Lan A. Li

Lan A. Li

Assistant Professor, History of Medicine, School of Medicine

Contact Information

Research Interests: History of East Asian medicine; global Chinese medicine; histories of neuroscience; postcolonial science studies; race and racism in health care access

Education: PhD, Massachusetts Institute of Technology

I am a historian of the body, focusing on medicine and health in global East Asia. My research engages with topics related to anatomical representation, theory and practice in Asian medicine, histories of acupuncture-moxabustion in neuroscience, and the relationship between medical education and race and racism in health care access. I received my Ph.D. in History, Anthropology, and Science Technology and Society Studies from MIT in 2016 and served as a Presidential Scholar in Society and Neuroscience at Columbia University before joining the medical humanities program and department of history faculty at Rice University.

My first book manuscript, Body Maps: Improvising Meridians and Nerves in Global Chinese Medicine (under review at Johns Hopkins University Press), explores a visual history of mapping meridians onto peripheral nerves from the early modern period to the twentieth century. It offers a long global history of medicine through hand-drawn body maps and spans from the tenth to the twentieth centuries to re-think cultures of objectivity beyond normative geographies of science and medicine. The book contributes to ongoing debates between practitioners and historians on the metaphorical and imaginary components of Chinese medicine by drawing on insights from science studies, critical cartography, and medical anthropology. My second project centers on a transnational history of numbness, which situates numbness, or ma 麻, in categories of flavor and food before tracking its transformation into a pathological side effect. 

At Hopkins, I currently serve as co-director of the Online Program in the History of Medicine. In my role as Associate Director of Research at The Center for Black Brown Queer Studies, I direct the Medicine Race Democracy Lab, which trains students in exploring community health centers beyond large hospital systems and is home to the podcast series metastasis and Point Break. I am the co-founder and co-host of the exhibition Metaphors of the Mind with Dr. Alex Wragge Morley, I serve as the editor of eikon in, and I am the East Asian book reviews editor for Asian Medicine. My film and media work has led to collaborations with medical practitioners in Shanghai, Mumbai, São Paulo, New York, Boston, and Houston.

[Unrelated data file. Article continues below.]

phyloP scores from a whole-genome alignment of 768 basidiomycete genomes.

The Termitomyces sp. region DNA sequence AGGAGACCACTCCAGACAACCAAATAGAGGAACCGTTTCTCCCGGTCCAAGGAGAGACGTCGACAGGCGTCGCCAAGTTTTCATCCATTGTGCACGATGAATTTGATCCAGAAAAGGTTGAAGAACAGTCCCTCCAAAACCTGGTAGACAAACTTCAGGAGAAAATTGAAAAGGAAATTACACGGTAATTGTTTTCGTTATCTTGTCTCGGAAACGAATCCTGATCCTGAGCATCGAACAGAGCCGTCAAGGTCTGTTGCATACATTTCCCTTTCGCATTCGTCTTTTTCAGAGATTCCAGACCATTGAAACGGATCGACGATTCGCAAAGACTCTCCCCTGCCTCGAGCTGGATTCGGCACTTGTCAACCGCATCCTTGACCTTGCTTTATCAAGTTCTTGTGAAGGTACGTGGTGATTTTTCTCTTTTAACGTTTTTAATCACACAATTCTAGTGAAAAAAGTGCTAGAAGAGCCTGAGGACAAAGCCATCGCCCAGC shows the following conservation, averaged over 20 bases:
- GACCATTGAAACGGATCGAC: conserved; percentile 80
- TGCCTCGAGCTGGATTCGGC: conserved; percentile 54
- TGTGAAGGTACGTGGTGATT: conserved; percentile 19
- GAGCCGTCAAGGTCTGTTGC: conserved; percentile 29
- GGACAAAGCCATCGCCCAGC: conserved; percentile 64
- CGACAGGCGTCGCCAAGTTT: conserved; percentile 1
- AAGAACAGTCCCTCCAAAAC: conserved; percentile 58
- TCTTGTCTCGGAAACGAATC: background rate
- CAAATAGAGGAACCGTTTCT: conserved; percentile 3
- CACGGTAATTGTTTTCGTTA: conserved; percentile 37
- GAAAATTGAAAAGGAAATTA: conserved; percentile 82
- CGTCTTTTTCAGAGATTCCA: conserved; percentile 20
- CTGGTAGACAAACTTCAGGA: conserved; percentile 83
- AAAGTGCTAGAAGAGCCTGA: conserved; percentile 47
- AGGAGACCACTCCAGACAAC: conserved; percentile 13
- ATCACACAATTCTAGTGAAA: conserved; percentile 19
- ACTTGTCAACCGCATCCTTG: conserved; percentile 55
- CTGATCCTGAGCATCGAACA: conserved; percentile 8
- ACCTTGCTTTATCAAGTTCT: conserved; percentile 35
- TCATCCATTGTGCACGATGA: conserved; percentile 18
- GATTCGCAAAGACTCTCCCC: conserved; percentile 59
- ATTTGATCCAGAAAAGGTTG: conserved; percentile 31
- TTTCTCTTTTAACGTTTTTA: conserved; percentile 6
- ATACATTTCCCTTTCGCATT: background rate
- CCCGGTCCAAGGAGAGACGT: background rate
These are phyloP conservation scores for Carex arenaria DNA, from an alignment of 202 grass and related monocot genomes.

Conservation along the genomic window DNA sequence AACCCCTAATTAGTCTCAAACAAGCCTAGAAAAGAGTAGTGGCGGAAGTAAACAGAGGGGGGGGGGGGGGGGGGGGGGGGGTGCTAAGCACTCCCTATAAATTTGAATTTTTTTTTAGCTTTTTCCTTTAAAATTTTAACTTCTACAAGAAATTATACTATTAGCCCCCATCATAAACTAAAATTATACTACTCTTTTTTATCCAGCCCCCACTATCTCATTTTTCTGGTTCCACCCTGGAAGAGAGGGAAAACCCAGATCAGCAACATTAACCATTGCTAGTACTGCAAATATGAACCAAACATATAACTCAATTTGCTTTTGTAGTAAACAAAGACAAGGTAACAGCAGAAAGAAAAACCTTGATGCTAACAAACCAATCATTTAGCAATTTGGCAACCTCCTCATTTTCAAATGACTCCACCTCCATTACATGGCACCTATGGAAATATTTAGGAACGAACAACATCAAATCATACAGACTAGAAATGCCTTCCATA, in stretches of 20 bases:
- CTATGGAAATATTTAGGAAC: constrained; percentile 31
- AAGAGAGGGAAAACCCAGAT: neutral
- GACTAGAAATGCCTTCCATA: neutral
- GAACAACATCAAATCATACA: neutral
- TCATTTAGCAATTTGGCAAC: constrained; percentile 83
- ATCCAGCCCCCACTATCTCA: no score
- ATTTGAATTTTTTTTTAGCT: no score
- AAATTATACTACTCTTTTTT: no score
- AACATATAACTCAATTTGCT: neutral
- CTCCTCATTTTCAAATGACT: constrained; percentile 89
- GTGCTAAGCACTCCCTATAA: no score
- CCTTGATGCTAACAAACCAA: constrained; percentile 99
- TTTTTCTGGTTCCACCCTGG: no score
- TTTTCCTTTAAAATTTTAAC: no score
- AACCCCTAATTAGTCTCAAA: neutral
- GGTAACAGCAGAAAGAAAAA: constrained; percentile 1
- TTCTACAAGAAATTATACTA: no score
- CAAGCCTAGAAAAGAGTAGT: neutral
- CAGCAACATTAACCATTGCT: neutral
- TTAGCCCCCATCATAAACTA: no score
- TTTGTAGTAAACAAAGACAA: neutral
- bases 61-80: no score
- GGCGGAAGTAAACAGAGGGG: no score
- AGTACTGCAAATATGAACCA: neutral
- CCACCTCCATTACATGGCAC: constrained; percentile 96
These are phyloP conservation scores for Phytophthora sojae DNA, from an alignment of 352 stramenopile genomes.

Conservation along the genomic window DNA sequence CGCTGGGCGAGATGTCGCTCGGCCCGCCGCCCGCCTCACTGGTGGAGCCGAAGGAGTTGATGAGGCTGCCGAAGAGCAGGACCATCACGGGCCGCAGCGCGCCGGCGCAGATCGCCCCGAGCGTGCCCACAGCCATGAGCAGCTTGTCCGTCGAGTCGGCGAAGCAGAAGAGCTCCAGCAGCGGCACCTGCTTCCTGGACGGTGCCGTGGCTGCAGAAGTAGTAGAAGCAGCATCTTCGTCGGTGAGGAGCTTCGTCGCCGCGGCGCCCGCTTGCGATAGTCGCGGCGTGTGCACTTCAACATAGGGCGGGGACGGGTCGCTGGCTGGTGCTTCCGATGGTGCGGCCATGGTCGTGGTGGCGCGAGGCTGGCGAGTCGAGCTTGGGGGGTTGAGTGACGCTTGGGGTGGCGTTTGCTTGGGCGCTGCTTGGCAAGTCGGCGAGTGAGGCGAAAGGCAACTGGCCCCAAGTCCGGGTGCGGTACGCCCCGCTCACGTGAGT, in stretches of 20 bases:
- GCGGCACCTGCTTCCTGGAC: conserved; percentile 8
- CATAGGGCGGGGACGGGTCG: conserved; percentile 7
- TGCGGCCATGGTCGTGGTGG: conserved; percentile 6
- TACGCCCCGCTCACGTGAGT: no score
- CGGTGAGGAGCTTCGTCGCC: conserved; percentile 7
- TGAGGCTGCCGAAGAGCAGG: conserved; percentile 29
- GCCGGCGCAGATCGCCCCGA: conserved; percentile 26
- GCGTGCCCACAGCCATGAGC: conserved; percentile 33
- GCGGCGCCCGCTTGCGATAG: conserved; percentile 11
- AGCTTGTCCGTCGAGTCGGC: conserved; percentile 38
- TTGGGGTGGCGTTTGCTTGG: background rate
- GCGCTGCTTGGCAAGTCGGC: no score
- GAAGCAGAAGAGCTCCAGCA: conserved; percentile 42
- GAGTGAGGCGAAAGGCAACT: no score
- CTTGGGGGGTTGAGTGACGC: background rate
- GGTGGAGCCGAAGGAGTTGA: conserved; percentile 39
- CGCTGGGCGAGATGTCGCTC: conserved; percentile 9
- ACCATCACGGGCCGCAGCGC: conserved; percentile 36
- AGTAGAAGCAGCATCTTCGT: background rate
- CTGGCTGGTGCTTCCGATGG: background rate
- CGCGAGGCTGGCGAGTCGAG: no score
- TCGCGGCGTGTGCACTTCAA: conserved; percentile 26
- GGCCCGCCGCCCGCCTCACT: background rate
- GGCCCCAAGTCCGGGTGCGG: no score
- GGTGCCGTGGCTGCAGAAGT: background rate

I teach courses related to the history of drugs, history of sensation, public health in East Asia, and graduate methods seminars. Students interested in histories of Asian medicine are welcome to contact me regarding undergraduate and graduate training.

I co-habit with two holland lop bunnies and grey tabby cat.

I am a historian of medicine, practicing filmmaker, and research lab director. My projects engage with issues related to medical theory, practice, and access at different temporal and geopolitical scales. My conceptual frameworks include approaches in visual studies, science studies, disability studies, and postcolonial studies. I take a broad temporal approach by working with sources across the early modern and modern periods in East Asia and beyond. This work has led to a monograph on body maps, a second project on numbness, as well as several interdisciplinary collaborations in the digital and medical humanities that engage with artists, scholars, and students.

 My first book manuscript, Intimate Cartographies: Mapping Meridians and Nerves in Global Chinese Medicine aims to reframe generic anatomical images. It introduces a long history of hand-drawn body maps from the tenth to the twentieth centuries to re-think cultures of objectivity beyond national narratives of science and medicine. I compare the ways in which medical practitioners interpreted meridian paths in acupuncture atlases as expressions of nervous anatomy to show the conditions under which they were similar, different, and overlapping. Though nervous anatomy shared similarities with meridians in acupuncture, they had emerged independently from different scientific practice standards and drawing styles.

By building on insights from postcolonial science studies, Chinese studies, critical cartography, and medical anthropology, Intimate Cartographies contributes to ongoing debates between practitioners and historians on the metaphorical and imaginary components of Chinese medicine. Though acupuncture atlases may appear “Chinese,” they emerged from a long history of transmission, translation, and transformation. And in thinking about sensations at the surface of the skin—areas at the “periphery”—the book further reveals a history of body mapping (through global Chinese medicine) that extended beyond the brain.